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Photos by Tom St Jean

Birds of Second Marsh

Birds represent a significant wildlife group at Second Marsh. Wetlands provide many birds with breeding and feeding habitat. These areas offer birds an abundance of plants, insects, fish and amphibians for food.

Second Marsh serves as a staging area for thousands of birds during annual spring and autumn migrations, providing food and shelter. Of the 305 species documented here 106 species are known to nest in and around Second Marsh.  This latter group includes uncommon or threatened species such as the Pied-billed Grebe, Least Bittern, Common Tern and Black Tern.

The Marsh is also an important refuge for spring and fall shorebirds when marsh water levels are low enough. In the summer, species such as Black and Common Terns nest here as well as such species as Least Bittern, Green Heron, Pied-billed Grebe, American Wigeon and Northern Shoveler. Numerous species of songbirds can also be found in the wooded swamp at the north end of the Marsh.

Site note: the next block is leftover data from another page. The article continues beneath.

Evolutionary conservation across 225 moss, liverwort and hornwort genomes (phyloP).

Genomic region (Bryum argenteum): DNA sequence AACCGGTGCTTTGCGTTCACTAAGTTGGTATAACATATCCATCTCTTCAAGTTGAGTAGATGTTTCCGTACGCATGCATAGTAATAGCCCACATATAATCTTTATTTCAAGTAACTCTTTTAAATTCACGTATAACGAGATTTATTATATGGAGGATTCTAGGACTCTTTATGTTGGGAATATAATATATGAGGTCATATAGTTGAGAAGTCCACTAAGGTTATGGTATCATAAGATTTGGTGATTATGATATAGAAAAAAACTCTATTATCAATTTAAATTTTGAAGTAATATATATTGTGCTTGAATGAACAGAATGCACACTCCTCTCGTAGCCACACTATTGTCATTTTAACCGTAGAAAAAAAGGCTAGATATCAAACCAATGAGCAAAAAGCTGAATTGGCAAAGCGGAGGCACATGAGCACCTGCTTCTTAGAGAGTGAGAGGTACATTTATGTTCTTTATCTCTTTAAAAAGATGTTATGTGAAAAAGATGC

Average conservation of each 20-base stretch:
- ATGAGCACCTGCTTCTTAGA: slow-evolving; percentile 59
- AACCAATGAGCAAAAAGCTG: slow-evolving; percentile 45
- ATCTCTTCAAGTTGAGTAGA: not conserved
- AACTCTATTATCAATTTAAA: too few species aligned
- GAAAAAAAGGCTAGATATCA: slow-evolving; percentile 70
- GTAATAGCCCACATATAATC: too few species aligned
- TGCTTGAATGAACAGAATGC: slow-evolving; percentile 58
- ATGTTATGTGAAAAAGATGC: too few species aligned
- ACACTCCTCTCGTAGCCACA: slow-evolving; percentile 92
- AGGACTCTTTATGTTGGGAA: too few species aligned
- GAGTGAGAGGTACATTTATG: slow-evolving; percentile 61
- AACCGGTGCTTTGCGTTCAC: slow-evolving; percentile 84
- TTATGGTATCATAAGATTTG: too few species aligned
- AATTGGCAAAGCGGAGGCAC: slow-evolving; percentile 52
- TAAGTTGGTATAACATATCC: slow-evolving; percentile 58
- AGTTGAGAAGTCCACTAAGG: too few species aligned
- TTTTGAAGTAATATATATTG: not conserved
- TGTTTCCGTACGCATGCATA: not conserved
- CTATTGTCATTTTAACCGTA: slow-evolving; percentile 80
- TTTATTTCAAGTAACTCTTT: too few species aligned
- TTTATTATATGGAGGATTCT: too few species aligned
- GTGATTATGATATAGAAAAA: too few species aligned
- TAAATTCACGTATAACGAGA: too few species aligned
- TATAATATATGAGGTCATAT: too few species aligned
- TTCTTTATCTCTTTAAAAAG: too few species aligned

Friends of Second Marsh continue to document bird diversity and populations in and around the Marsh. The organization also participates in the Marsh Bird Monitoring Program.

Checklists for Reference:

Avibase Bird Checklists of the World have a checklist for Durham Region.

Ebird has a checklist of Second Marsh and McLaughlin Bay

Ebird also has a checklist for the Ghost Road Bush portion of Second Marsh